By Brooke Singman
Published August 09, 2019
President Trump on Friday said he is having “serious discussions” with Congress on gun reforms and improvements in the background check process while maintaining that the views of the National Rifle Association will be “fully respected and represented.”
“Serious discussions are taking place between House and Senate leadership on meaningful Background Checks. I have also been speaking to the NRA, and others, so that their very strong views can be fully represented and respected,” Trump tweeted Friday morning.
“Guns should not be placed in the hands of mentally ill or deranged people," he added. "I am the biggest Second Amendment person there is, but we all must work together for the good and safety of our Country. Common sense things can be done that are good for everyone!”
The president’s tweets come after double-mass shootings shocked the nation and left 31 people dead. Last Saturday, a gunman in El Paso, Texas killed 22 people and injured 24 others after he opened fire at a local Walmart. Later, another gunman opened fire outside a bar in Dayton, Ohio around 1 a.m. Sunday, killing his adult sister and eight others.
After the shootings, the president called for reforms at the intersection of mental health and gun laws—including so-called “red flag laws” to take guns from those deemed a public risk. Trump also called for bipartisan reforms to “better identify mentally disturbed individuals who may commit acts of violence,” and added that we must “make sure those people not only get treatment but when necessary, involuntary confinement.”
Trump also called for “cultural” changes, citing violent video games, and for a further policing of the “dark recesses of the Internet” in a bid to catch mass murderers before they act.
Senate Majority Leader Mitch McConnell, R-Ky., said this week that Senate Republicans were willing and “prepared” to work in a “bipartisan, bicameral way to address the recent mass murders which have shaken our nation.”
McConnell said he has spoken with Senate committee leaders and “asked them to reflect on the subjects the president raised within their jurisdictions and encouraged them to engage in bipartisan discussions of potential solutions to help protect our communities without infringing on Americans’ constitutional rights.”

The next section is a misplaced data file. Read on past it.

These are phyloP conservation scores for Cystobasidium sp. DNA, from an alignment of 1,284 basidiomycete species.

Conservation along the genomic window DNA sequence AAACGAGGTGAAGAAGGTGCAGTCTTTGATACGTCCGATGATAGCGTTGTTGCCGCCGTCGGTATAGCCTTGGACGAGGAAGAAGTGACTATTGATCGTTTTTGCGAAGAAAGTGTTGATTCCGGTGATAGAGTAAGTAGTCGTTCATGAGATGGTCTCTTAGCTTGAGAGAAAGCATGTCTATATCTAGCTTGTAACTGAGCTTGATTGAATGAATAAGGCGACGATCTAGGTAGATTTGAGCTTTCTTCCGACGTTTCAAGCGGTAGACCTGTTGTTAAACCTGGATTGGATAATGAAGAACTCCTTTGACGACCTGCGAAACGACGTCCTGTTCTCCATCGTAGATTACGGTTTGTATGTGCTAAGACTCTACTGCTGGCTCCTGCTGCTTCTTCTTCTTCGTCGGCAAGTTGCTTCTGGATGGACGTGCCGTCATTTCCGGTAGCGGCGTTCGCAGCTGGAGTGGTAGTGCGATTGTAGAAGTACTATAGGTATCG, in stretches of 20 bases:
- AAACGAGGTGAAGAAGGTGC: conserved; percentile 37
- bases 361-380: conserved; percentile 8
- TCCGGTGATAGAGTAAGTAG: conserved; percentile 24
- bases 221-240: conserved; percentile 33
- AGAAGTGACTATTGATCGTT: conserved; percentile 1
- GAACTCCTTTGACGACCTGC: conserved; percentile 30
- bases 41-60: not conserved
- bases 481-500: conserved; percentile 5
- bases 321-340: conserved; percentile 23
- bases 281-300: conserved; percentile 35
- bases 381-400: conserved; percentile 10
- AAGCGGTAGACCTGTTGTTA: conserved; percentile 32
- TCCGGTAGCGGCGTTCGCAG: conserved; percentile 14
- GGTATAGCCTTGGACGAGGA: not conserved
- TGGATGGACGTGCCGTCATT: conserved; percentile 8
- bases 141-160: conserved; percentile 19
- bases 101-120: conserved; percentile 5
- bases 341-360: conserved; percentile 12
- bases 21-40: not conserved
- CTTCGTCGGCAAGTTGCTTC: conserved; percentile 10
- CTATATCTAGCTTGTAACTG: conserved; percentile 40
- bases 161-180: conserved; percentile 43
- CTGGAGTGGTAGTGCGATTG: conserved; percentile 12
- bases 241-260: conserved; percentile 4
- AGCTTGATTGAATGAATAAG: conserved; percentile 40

“Only serious, bipartisan, bicameral efforts will enable us to continue this important work and produce further legislation that can pass the Senate, pass the House, and earn the president’s signature," McConnell said. "Partisan theatrics and campaign-trail rhetoric will only take us farther away from the progress all Americans deserve.”
Also this week, Senate Judiciary Committee Chairman Lindsey Graham, R-S.C., and Sen. Richard Blumenthal announced a plan to “assist and encourage” states to adopt Red Flag laws to “timely intervene in situations where there is an imminent threat of violence.”
“These grants will be given to law enforcement so they can hire and consult with mental health professionals to better determine which cases need to be acted upon,” Graham said Monday. “This grant program also requires robust due process and judicial review. It does allow for quick action.”
Blumenthal in a statement Monday said that he and Graham have been working on developing an “Emergency Risk Protection Order” statute since the last Congress.
“We will be finalizing details for this bill and reaching out to colleagues on both sides of the aisle in the coming days and weeks,” Blumenthal said. “I look forward to introducing final legislation with Senator Graham in the very near future.”
Graham said that he spoke with Trump about the legislation on Monday morning, saying, "he seems very supportive.”
Meanwhile, congressional Democrats suggested this week that Congress cut their summer recess short to address gun violence.
“In February, the new Democratic House majority promptly did its duty and passed the Bipartisan Background Checks Act of 2019, which is supported by more than 90 percent of the American people and proven to save lives,” House Speaker Nancy Pelosi, D-Calif., and Senate Democratic Leader Chuck Schumer, D-N.Y., said in a joint statement after Trump’s speech. “However, Senate Republican Leader Mitch McConnell has called himself the ‘grim reaper’ and refuses to act on this bipartisan legislation.”
They added: “It is incumbent upon the Senate to come back into session to pass this legislation immediately.”
Fox News' Alex Pappas contributed to this report.